The Problem With Property

Inflation is eating up the middle classes’ salaries, leaving a huge proportion of the population with simply less surplus cash to spend. What complicates this situation is the housing market. Around the globe, the majority of the middle class has its wealth tied up in property (real estate). In New Zealand (and Australia for that matter!), the value of real estate is falling significantly, mainly thanks to rising interest rates spurred by increasing OCRs to rein in inflation.

Interest rates have already risen from around 2.3% in 2020 to 7.5% in 2022. People are scrambling to find an additional few hundred dollars a week to cover this interest hike, and for most families that money comes at the cost of cutting another expense. Newsroom predicts an additional $300 to $400 a week will be required to cover new mortgage rates for homeowners across the nation.

Just a third of New Zealand homes are mortgage free. Hamilton, the Waikato District, Wellington, and Selwyn (in Canterbury) have the lowest percentage of mortgage-free homes in the country– only 27%. It is a harsh reality that many Kiwis are asset rich but struggling to get by. The good news is that paying a mortgage rather than paying rent allows one to be accumulating wealth slowly, rather than pouring money down the drain, yet holding on to a house by the skin of one’s teeth is not a nice place to be in.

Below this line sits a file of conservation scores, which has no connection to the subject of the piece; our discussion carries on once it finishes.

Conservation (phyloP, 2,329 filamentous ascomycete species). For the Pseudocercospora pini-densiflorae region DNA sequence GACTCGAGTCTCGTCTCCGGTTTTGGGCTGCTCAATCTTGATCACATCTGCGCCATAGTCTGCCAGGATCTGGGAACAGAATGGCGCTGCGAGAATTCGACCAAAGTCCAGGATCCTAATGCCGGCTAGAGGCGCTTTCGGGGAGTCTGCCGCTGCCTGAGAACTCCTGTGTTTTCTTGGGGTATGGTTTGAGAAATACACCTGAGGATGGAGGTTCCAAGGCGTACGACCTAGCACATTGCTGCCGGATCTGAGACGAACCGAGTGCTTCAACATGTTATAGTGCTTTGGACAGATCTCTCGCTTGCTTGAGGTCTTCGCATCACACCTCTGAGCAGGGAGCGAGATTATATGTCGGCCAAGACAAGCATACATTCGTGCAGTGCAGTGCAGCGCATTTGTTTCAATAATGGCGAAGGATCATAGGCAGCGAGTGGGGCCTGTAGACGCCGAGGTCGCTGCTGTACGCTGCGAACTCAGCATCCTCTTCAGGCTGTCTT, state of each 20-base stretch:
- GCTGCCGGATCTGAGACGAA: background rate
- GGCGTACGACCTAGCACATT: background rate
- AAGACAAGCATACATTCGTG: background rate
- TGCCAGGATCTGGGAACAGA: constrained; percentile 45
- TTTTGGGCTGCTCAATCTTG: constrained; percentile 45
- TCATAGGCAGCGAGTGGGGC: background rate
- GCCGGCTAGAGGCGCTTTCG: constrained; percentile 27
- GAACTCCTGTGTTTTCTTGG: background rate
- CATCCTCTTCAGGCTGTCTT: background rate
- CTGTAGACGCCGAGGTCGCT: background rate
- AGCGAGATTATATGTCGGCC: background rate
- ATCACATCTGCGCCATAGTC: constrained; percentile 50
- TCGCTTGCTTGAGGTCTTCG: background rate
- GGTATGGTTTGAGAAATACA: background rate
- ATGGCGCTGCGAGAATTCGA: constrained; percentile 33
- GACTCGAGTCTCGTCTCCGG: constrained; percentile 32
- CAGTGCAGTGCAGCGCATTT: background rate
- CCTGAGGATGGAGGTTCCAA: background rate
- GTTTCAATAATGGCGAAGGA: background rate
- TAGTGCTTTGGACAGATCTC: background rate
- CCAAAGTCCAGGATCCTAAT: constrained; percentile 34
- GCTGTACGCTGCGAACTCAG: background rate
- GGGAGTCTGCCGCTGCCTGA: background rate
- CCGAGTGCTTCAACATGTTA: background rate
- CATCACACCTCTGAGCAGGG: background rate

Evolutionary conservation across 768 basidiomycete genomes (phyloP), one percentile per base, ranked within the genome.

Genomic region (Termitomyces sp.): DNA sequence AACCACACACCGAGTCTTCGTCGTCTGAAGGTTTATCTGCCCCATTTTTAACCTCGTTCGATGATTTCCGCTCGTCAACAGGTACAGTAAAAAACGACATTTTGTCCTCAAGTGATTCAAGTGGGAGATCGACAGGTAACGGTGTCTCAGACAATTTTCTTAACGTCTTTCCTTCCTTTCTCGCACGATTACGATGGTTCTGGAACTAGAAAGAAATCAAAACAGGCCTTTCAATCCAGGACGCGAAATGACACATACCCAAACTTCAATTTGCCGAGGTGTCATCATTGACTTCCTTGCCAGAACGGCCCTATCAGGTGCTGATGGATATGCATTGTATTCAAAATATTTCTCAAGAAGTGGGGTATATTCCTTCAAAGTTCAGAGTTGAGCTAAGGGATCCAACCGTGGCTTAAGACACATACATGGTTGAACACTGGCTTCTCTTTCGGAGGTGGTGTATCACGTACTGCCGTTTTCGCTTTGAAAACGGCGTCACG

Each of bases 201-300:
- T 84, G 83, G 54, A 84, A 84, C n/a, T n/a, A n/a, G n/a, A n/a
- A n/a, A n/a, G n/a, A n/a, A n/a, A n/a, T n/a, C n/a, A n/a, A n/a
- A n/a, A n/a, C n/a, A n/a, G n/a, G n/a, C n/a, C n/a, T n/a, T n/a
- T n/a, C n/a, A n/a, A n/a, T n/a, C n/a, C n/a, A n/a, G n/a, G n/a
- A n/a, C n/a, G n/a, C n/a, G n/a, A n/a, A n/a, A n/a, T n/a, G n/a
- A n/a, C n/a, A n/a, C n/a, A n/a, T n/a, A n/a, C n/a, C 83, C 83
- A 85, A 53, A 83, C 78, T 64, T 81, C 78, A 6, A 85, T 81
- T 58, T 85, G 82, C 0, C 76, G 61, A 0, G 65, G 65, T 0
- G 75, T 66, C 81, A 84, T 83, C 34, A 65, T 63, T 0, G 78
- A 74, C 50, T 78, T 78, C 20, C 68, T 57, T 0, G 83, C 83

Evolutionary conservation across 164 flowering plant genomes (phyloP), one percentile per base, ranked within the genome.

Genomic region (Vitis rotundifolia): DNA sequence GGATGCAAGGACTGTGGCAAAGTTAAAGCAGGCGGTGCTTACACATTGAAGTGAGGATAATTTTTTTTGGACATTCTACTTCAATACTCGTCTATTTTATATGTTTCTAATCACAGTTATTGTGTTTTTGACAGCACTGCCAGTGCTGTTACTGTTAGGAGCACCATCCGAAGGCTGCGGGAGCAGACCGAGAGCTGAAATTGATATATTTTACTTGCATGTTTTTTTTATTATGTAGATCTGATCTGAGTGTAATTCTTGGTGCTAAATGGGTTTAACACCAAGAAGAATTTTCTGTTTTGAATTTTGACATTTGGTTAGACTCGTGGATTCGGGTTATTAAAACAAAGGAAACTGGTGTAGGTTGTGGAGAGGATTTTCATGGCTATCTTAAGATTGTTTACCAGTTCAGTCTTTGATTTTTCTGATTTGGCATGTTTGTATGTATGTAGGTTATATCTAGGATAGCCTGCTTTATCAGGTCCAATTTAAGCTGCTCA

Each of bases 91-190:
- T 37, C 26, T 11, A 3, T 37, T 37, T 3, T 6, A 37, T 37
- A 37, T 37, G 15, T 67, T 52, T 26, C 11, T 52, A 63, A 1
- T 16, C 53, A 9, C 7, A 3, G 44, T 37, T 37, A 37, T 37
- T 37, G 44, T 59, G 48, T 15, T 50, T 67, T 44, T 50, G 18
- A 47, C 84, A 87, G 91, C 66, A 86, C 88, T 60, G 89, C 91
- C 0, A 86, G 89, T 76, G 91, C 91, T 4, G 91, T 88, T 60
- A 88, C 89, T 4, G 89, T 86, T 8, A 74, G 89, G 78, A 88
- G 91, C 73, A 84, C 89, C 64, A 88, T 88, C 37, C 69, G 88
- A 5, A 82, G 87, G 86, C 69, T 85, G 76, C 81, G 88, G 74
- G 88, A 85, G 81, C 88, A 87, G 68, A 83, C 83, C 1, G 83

As the middle class is squeezed, the blame is often placed on “the rich”.

Are the Rich Getting Richer in New Zealand?

Fact check: despite what many think, or what you might read in the mainstream media, the rich aren’t getting richer. At least according to the most widely used measure of wealth distribution: the Gini coefficient over the most recent seven years as measured by Stats NZ.

The perception of “the rich getting richer” probably comes as NZ’s middle class are squeezed by a combination of higher living costs, more taxes (including tax bracket creep), regulation disproportionately impacting small- to mid-sized-enterprises (SMEs), and low New Zealand productivity reducing individual earning potential.

So, next time you hear “the rich are getting richer” take a moment to reflect that actually, the data doesn’t support this. But most data does indicate that the middle class are being squeezed!

Solutions?

Unfortunately, there is no quick fix to a recession – no individual can curb inflation and reset interest rates. In dire times there is a more important need than ever for good financial planning and goal setting. Budgets can be life savers; the key is to make them realistic.

Learn more:

Aside from boosting income, for those in the middle class with enough equity in their property that cash is not so strapped, it may be time to consider diversifying one’s investments. The share market has taken a hit over the last year, and property is increasingly attractive for those who can afford it. As The Times reports “Some seasoned investors would say it’s good to buy at a time when stock markets are low.”

Engaging a financial adviser who can take a calm, rational and unemotional look at one's finances is perhaps a great idea. Get in touch to book a complimentary initial consultation.